The NAc receives complex inputs and outputs from multiple brain regions that are closely related to addiction and depression. It primarily receives inputs in the form of mesolimbic dopaminergic projections from the ventral tegmental area (VTA; Fallon and Moore, 1978; Mogenson et al., 1980; Phillipson and Griffiths, 1985; Park et al., 2019) In addition to DA input, the NAc also receives input via glutamatergic projections from the basolateral amygdala (BLA; Fuller et al., 1987; McDonald, 1991; van Huijstee and Mansvelder, 2014), prefrontal cortex (PFC; Morino et al., 1994; Montaron et al., 1996; Gorelova and Yang, 1997; Cooper et al., 2017), hippocampus (HPC; Zaczek et al., 1979; Kelley and Domesick, 1982; Yang and Mogenson, 1984; DeFrance et al., 1985; Legates et al., 2018), and mediodorsal thalamus (MDT; Berendse and Groenewegen, 1990; Qi et al., 2011; Turner et al., 2018b). There is also evidence to suggest that the NAc may receive orexin projections from the lateral hypothalamus (LH; Stratford and Kelley, 1999). The main output neurons from the NAc are MSNs, which project via GABAergic projections to the VTA (Swanson and Cwan, 1975; Nauta et al., 1978), LH (Mogenson et al., 1983; Baimel et al., 2015; Larson et al., 2015), ventral pallidum (VP; Yang and Mogenson, 1989; Zaborszky and Cullinan, 1992; Churchill and Kalivas, 1994), and BLA (Russchen et al., 1985; Figure 1).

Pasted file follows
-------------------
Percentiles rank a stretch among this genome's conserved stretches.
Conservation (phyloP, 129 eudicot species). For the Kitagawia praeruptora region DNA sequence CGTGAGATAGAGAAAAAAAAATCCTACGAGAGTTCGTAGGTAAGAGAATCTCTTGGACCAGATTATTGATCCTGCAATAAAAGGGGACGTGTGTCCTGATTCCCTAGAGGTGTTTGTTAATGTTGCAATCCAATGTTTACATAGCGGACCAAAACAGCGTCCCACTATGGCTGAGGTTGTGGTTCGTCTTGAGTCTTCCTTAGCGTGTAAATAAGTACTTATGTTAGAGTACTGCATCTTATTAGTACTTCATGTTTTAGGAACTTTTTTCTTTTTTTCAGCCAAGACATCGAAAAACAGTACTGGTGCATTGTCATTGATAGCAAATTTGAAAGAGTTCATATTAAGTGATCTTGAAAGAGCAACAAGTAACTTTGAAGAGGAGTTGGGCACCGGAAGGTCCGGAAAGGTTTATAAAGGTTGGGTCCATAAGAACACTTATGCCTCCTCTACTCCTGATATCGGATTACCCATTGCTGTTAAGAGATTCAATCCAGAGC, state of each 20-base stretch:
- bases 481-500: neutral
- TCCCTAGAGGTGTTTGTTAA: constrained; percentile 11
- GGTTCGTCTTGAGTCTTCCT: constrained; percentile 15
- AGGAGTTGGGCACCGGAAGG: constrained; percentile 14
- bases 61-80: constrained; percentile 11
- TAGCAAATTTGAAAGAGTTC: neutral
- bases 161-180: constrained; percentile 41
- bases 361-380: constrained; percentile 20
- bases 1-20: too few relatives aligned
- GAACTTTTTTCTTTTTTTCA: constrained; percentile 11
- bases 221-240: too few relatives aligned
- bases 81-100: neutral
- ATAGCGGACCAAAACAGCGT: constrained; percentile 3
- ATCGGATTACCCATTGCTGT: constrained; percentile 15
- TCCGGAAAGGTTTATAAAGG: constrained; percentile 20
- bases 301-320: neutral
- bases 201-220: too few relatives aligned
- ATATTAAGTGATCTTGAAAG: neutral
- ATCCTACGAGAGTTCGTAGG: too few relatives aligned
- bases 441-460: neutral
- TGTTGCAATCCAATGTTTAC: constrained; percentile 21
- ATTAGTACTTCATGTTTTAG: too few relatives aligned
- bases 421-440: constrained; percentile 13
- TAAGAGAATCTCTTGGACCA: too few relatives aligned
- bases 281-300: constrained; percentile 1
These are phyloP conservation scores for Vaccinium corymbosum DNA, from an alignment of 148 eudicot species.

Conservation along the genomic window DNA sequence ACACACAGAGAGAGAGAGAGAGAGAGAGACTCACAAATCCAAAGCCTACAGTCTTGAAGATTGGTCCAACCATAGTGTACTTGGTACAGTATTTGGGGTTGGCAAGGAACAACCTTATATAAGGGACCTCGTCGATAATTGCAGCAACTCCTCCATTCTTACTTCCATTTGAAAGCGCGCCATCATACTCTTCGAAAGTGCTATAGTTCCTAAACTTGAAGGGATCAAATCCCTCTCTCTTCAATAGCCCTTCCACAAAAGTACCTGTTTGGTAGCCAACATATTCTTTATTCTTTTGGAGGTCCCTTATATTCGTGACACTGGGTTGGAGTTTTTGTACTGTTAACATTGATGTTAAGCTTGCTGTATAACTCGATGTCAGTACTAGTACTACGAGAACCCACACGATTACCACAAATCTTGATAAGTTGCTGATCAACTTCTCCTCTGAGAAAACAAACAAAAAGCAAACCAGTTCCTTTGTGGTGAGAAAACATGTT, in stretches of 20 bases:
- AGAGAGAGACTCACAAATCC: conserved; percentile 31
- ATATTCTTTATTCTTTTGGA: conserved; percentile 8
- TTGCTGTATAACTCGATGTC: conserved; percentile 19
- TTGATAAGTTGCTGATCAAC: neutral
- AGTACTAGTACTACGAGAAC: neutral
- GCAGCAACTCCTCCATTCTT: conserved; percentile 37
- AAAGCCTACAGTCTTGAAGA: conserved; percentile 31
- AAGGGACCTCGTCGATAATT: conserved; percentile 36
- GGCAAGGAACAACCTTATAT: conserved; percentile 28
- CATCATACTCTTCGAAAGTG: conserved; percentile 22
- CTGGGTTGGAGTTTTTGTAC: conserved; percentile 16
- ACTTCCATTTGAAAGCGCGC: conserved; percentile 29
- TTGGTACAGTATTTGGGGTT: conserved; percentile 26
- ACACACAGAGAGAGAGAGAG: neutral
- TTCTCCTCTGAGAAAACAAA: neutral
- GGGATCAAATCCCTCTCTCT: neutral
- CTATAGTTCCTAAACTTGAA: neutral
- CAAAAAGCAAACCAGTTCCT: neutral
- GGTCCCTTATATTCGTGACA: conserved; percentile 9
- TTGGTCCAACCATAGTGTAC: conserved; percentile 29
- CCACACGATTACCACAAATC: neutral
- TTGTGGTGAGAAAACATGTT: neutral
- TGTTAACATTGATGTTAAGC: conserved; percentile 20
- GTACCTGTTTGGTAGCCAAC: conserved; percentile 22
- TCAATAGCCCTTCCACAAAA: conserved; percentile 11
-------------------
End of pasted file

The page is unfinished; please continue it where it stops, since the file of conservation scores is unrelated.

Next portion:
FIGURE 1
www.frontiersin.org

Figure 1. Schematic of brain circuitry implicated in the comorbidity of depression and addiction. Dopaminergic (DA; red), glutamatergic (Glu; green), and orexin neuron (yellow) inputs converge on γ-aminobutyric acid (GABA)ergic (blue) neurons in the nucleus accumbens (NAc) to coordinate and regulate behaviors of depression and addiction. BLA, basolateral amygdala; LH, lateral hypothalamus; MDT, mediodorsal thalamus; PFC, prefrontal cortex; HPC, hippocampus; VP, ventral pallidum; VTA, ventral tegmental area.